It's back to the future for the Federal Reserve.
Faced with a lethargic economy and a jobless rate hovering at 9 percent, the nation's central bank reached deep into its bag of tricks on Wednesday and pulled out a move to spur growth that it hadn't used in 50 years.
The move, dubbed "Operation Twist" when it was first used in 1961, is intended to push long-term interest rates lower, which the Fed hopes will spur lending, induce businesses to expand and tempt consumers into spending more.
The Fed said it will do that by selling $400 billion worth of short-term securities to buy longer-term securities, much like a homeowner swapping higher-rate credit card debt for a lower-rate home equity loan.
"The Committee intends to purchase, by the end of June 2012, $400 billion of Treasury securities with remaining maturities of 6 years to 30 years and to sell an equal amount of Treasury securities with remaining maturities of 3 years or less," the Fed said in a statement after a meeting of its Federal Open Market Committee.
"This program should put downward pressure on longer-term interest rates and help make broader financial conditions more accommodative," the Fed said. "The Committee will regularly review the size and composition of its securities holdings and is prepared to adjust those holdings as appropriate."
The Fed said the economy remains mired in a rut. Job growth is sluggish, household spending has been rising at a slow pace and the housing market is weak.
Its outlook wasn't much sunnier:
"The Committee continues to expect some pickup in the pace of recovery over coming quarters but anticipates that the unemployment rate will decline only gradually toward levels that the Committee judges to be consistent with its dual mandate," the Fed said, referring to its stated goals of promoting maximum employment and economic growth while keeping inflation in check.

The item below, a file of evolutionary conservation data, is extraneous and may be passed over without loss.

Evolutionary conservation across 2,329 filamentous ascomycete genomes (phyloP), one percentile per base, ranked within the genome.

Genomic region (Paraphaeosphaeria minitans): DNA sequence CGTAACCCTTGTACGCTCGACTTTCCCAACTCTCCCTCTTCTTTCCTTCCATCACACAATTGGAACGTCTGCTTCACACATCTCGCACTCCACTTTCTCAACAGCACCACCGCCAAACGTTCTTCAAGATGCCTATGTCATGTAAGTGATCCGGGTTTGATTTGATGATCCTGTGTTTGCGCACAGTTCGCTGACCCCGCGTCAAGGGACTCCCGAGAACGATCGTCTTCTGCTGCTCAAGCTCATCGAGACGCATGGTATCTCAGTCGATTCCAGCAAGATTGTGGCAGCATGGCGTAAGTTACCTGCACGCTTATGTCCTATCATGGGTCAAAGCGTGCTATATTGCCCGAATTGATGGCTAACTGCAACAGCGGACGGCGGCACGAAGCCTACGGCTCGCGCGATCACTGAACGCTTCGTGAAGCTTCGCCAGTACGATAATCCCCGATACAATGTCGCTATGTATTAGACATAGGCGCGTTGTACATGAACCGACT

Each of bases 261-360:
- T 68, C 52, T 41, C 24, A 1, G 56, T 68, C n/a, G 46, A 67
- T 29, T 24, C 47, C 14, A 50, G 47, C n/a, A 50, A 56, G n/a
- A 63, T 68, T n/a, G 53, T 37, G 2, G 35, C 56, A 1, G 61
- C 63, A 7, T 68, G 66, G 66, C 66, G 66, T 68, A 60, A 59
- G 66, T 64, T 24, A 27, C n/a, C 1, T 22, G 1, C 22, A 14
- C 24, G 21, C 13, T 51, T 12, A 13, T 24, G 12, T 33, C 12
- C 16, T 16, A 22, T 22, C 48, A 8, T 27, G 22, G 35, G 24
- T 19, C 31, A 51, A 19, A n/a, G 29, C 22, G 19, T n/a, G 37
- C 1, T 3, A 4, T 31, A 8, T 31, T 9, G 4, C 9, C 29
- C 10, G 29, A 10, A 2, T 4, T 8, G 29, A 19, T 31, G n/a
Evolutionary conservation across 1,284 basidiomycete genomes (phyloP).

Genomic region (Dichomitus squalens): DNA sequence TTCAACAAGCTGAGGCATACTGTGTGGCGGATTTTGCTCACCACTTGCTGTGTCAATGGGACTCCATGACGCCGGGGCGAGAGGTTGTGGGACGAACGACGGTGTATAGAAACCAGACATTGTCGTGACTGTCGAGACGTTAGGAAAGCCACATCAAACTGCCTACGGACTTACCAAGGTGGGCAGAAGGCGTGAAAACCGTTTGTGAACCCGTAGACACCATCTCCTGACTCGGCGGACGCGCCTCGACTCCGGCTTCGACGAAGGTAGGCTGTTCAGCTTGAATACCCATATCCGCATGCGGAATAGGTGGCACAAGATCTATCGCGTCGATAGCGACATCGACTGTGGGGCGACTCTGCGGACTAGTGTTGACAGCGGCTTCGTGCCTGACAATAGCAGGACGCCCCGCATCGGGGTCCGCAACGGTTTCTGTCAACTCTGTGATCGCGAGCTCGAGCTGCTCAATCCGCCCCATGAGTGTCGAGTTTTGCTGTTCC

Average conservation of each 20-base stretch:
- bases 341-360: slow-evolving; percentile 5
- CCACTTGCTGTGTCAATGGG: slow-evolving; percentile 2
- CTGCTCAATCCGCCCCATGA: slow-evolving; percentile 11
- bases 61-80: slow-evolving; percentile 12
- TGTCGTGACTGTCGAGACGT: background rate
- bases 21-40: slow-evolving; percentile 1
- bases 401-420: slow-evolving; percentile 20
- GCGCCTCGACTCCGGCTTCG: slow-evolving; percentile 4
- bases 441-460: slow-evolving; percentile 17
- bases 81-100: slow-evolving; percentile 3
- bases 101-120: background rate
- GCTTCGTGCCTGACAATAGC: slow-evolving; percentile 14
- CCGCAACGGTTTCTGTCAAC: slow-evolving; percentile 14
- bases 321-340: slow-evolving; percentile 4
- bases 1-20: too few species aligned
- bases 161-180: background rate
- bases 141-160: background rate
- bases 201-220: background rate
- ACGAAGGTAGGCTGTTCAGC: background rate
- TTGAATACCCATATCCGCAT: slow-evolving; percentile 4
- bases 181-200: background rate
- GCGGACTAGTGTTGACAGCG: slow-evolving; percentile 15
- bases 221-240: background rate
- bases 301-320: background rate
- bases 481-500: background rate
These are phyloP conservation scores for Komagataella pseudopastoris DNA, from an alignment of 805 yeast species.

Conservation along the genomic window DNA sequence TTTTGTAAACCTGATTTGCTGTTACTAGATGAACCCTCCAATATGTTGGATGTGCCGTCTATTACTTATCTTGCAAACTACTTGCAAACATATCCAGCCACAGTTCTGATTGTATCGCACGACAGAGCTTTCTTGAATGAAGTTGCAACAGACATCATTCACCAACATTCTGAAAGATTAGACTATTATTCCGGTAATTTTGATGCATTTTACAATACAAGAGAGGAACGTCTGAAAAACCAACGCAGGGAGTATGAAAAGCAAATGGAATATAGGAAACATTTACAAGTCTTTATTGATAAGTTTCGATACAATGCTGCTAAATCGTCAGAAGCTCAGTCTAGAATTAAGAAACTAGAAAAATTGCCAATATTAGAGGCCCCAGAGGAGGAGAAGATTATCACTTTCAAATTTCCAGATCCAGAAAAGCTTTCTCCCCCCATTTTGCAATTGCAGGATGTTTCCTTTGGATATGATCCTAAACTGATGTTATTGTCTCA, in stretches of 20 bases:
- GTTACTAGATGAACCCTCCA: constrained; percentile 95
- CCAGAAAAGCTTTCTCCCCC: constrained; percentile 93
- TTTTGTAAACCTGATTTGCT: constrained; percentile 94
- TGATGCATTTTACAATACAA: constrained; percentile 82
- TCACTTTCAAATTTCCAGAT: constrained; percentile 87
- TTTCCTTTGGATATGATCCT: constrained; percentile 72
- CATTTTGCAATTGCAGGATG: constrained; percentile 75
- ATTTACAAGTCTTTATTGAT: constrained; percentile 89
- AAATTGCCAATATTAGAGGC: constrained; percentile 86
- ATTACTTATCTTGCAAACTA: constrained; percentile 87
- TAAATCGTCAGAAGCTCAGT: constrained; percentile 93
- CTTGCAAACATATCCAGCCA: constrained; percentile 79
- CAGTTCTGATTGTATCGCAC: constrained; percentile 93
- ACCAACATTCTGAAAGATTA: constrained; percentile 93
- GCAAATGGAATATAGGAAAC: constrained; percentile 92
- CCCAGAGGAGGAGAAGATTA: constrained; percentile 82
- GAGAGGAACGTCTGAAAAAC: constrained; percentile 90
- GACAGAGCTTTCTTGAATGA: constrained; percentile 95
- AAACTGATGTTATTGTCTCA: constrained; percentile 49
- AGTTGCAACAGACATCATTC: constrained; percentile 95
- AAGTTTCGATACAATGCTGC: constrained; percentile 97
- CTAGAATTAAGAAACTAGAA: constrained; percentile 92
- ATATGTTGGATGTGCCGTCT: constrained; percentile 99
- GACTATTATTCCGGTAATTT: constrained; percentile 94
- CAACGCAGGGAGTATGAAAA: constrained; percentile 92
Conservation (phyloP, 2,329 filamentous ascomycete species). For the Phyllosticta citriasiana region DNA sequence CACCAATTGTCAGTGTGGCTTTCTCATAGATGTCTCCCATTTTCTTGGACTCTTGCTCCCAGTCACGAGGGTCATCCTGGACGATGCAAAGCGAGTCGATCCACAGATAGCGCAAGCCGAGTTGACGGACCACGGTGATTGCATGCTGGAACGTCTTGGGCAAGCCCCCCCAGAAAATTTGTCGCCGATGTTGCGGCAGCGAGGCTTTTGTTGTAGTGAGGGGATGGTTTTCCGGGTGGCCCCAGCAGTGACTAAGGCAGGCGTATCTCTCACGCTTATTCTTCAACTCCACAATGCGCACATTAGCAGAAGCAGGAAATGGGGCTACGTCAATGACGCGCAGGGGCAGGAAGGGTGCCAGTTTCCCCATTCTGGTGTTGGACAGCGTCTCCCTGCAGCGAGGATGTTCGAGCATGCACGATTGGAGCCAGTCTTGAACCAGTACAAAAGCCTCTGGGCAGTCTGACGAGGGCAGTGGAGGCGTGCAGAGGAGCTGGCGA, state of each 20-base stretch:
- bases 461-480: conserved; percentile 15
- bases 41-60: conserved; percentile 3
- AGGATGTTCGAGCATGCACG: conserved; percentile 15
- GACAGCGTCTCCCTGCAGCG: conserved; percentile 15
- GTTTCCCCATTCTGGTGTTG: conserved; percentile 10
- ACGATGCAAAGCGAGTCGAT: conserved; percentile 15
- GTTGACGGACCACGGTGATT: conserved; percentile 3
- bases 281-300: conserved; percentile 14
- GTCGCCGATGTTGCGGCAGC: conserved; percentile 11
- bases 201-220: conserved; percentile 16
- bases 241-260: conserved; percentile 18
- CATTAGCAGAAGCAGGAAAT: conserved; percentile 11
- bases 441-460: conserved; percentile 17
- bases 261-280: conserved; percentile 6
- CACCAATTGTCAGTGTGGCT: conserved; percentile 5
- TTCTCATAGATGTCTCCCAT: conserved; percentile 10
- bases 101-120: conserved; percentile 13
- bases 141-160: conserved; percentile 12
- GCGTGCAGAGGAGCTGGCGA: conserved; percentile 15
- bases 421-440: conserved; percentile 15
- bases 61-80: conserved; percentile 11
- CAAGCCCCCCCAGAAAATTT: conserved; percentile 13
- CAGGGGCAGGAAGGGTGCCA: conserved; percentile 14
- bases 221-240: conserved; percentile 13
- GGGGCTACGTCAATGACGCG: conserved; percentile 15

The Fed also gave a nod to the European debt crisis, which threatens to expand and risks pushing the global economy back into recession:
"(T)here are significant downside risks to the economic outlook, including strains in global financial markets," the Fed said.
Inflation was one of the bright spots, the Fed said, as was business investment in equipment and software.
Not all the members the Fed's committee, which sets monetary policy, agreed with the move to push long-term interest rates lower. Three dissented because they did not support additional policy accomodation. The split on the FOMC was echoed in financial markets, which fell after the Fed made its announcement.
"The one thing that weighs on any decision here is that we are still seeing dissenters in the Fed. And that doesn't bode well for a stable recovery," Carl Larry, director of energy derivatives and research for Blue Ocean Brokerage, told Reuters.
The Federal Reserve announced 'Operation Twist, a policy involves selling $400 billion in short-term Treasuries in exchange for the same amount of longer-term bonds. CNBC's Sue Herera and msnbc's Tamron Hall report.